Are immigrants joining the military to circumvent the U.S. immigration system’s notorious backlogs and win citizenship for themselves and visas for their family? A new article from AFP seems to suggest so. The piece tells the story of Darby Ortego, a 25-year-old Filipino-American who became a citizen this year after serving in the military. He’sbeen stationed in Afghanistan.
Like thousands of fellow Filipinos, he sees the US military as a fast-track to American citizenship, securing his own future and also helping his family back home. “I joined up to get my mom to America,” said Private Ortego, who is deployed at Combat Outpost Sabari in Khost, where US troops clash with Taliban rebels based across the border in Pakistan. “I want to bring my mom from her village in the Philippines to Nevada, where I live. I want her to be with me.” Ortego is one of the roughly 9,000 legal immigrants who join the US armed forces each year from countries as far apart as Panama, Nigeria, Liberia and Turkey.
The piece goes on to suggest that joining the military is a straightforward route to citizenship that many are taking.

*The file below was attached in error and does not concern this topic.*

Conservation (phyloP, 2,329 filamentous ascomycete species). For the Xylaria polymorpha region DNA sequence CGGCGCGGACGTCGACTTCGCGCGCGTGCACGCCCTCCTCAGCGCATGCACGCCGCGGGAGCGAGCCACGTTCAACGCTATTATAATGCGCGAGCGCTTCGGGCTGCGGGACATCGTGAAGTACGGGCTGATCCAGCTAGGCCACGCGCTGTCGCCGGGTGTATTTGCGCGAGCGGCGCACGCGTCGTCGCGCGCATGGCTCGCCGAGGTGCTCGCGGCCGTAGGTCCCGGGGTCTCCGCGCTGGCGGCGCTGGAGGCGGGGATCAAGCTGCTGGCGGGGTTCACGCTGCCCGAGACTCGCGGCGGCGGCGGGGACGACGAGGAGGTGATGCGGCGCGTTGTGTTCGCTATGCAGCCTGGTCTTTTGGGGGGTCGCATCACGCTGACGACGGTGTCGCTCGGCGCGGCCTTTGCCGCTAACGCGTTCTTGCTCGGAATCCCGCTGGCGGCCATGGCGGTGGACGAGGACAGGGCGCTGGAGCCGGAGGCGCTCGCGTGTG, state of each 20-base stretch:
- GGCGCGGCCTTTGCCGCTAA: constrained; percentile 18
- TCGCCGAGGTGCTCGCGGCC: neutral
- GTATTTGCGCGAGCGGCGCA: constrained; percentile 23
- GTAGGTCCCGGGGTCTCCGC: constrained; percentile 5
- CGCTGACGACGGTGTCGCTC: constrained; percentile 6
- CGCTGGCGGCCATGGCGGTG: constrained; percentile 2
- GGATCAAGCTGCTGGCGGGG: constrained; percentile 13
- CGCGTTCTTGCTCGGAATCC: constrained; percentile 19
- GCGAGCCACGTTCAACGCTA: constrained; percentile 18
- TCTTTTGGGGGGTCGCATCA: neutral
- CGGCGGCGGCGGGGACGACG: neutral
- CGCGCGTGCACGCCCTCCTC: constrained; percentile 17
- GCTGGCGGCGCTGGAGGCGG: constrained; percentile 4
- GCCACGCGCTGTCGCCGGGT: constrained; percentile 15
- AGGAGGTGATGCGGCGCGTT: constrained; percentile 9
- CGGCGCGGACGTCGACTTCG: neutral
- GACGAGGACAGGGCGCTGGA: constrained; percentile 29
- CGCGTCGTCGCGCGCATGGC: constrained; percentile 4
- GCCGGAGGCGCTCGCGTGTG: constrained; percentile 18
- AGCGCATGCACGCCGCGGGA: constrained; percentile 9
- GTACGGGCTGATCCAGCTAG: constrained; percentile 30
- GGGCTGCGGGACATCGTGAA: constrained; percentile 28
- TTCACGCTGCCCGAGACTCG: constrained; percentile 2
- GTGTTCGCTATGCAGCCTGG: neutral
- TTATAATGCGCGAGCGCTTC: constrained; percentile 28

In the last 10 years, nearly 69,000 immigrant troops have become US citizens while serving. Naturalisation takes just months for serving military personnel compared to years for regular legal immigrants. Unemployment and poverty in their homeland have driven millions of Filipinos abroad to search for work, often on construction sites or as domestic staff. “It is better in the US because there are more opportunities. You can find a job and they will pay a decent amount,” said Ortego, who sends money back to his family in Northern Samar province.
All true as it is, except that in order to even qualify for military service, foreign nationals must first have a green card, which is nearly impossible to come by these days. Military service is not exactly the breezy fast track to citizenship it can appear to be.Read more...
Long used in criminal trials, motions to suppress seek to exclude evidence obtained by the government in violation of the Fourth Amendment, Fifth Amendment, or related provisions of federal law. While the immediate purpose of filing a motion to suppress is to prevent the government from meeting its burden of proof, challenges to unlawfully obtained evidence can also deter future violations by law enforcement officers and thereby protect the rights of other noncitizens.
The Supreme Court held in INS v. Lopez-Mendoza, 468 U.S. 1032 (1984), that motions to suppress under the Fourth Amendment should be granted only for “egregious” violations. Immigrants in removal proceedings can also use motions to suppress for violations of the Fifth Amendment, as well as certain provisions of the Immigration and Nationality Act and federal regulations relating to the collection of evidence. The Legal Action Center has published a practice advisory offering guidance on filing motions to suppress in removal proceedings.